It was not until 1969 that my father could afford to install a bore which provided flowing water from the Great Artesian Basin. This bore was capped and piped from Day 1. I know the value of this water and I know what a difference it makes to landholders and communities across this dry continent. It doesn’t mean that the Narrabri Gas Project is a threat to the waters of the Great Artesian Basin. The much bigger threat may be the integrity of Artesian bores/wells that have been in place for maybe more than 100 years across the Great Artesian Basin and “sunk” to provide water to those landholders and communities. What is the integrity and condition of all those bores?

The potential impacts of the Narrabri Gas Project on the recharge to the Great Artesian Basin or the Alluvial Aquifers of the Namoi Valley are quite small. People might take the opportunity to access the Gas Industry Social and Environmental Research Alliance (GISERA) website and read the results of Independent Research, including the paper “Uncertainty analysis of CSG-induced GAB flux and water balance changes in the Narrabri Gas Project area”. Also read the Water Research Fact Sheet: “Potential impacts of coal seam gas developments on water flows to the Great Artesian Basin.”

GISERA is an independent Research organisation that has been established in Queensland for some six or seven years and started to conduct Research in New South Wales in 2016. GISERA is funded in New South Wales by the Commonwealth (25%) and State (25%) Governments, CSIRO (25%) and the Gas Industry (25%). It is an Independent Research organisation that we can rely upon to deliver sound Research on key issues of concern to our community.

I am a member of the GISERA Regional Research Advisory Committee (RRAC). I believe very strongly that if I am to have influence over the direction of Research that aims to answer legitimate concerns of the broader community, then I would like to be involved. People could take the time to read about the members of the News South Wales GISERA RRAC. I am privileged to sit with prominent people when we consider Projects proposed for Research. The top priority for Research has always been related to impacts on water resources!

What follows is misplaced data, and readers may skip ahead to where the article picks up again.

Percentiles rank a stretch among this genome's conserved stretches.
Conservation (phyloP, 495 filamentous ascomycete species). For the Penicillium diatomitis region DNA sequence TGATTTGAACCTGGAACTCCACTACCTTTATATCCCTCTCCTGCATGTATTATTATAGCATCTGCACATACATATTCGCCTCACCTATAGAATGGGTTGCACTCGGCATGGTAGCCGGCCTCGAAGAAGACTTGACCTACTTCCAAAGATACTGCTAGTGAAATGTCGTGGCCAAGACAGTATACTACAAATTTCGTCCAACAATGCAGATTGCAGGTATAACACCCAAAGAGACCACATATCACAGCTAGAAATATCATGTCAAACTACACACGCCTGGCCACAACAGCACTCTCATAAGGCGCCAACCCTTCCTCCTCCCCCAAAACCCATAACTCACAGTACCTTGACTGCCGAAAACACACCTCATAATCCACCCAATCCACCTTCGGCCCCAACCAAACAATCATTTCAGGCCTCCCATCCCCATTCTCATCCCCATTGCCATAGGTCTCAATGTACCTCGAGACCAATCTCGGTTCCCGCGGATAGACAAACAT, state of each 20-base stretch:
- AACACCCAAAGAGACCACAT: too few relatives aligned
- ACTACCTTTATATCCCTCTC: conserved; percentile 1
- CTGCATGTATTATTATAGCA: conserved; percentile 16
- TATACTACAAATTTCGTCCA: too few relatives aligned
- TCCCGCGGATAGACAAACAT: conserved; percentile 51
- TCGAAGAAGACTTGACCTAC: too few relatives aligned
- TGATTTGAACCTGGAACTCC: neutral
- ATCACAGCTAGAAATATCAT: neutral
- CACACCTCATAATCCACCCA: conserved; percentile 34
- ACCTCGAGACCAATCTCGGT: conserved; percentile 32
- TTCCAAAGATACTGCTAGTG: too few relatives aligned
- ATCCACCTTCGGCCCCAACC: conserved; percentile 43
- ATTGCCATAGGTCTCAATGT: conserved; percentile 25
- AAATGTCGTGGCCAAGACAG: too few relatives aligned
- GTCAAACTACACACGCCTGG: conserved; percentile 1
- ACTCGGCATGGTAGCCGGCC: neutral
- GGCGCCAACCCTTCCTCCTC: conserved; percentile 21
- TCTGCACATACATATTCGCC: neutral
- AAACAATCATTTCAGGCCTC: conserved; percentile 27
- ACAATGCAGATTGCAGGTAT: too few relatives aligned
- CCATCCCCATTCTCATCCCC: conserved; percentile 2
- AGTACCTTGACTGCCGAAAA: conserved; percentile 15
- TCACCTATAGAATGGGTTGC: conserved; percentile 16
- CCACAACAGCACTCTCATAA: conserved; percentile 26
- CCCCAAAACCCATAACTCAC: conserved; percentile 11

It is unlikely that we as a community can get absolute assurances from anyone about the Narrabri Gas Project or any activity that we participate in whether for work, business or leisure that is going to be completely without risk. We are always assessing the level of risk we take and have to make judgements about whether that level of risk is acceptable or not. All of us do this every day as we go about our normal lives. Living is a “risky” business! Farming is a risky business. We consider ourselves as “Risk Managers”. That is our job and the nature of Agriculture as it has always been.

In September, 2014 the Chief Scientist and Engineer, Professor Mary O’Kane released the “Final Report – Independent Review of Coal Seam Gas Activities in NSW”. In the Executive Summary, Professor O’Kane wrote:

“In preparing these reports, the Review drew on information from a large number of experts from around the world in a range of fields. It also consulted extensively with community groups, industry and government agencies.

Having considered all the information from these sources and noting the rapid evolution of technological developments applicable to CSG from a wide range of disciplines, the Review concluded that the technical challenges and risks posed by the CSG Industry can in general be managed through (my emphasis):

  • Careful designation of areas appropriate in geological and land-use terms for CSG extraction
  • High standards of engineering and professionalism in CSG companies
  • Creation of a State Whole-of-Environment Data Repository so that data from CSG Industry operations can be interrogated as needed and in the context of the wider environment
  • Comprehensive monitoring of CSG operations with ongoing automatic scrutiny of the resulting data
  • A well trained and certified workforce, and
  • Application of new technological developments as they become available

All of this needs to take place within a clear, revised, legislative framework which is supported by an effective and transparent reporting and compliance regime and by drawing on appropriate expert advice.”

This Report has been followed by more than three and a half years of investigations, including the release of the SANTOS Environmental Impact Statement (EIS), review of the EIS by NSW Department of Planning and Environment, the lodgement of submissions and SANTOS response to submissions.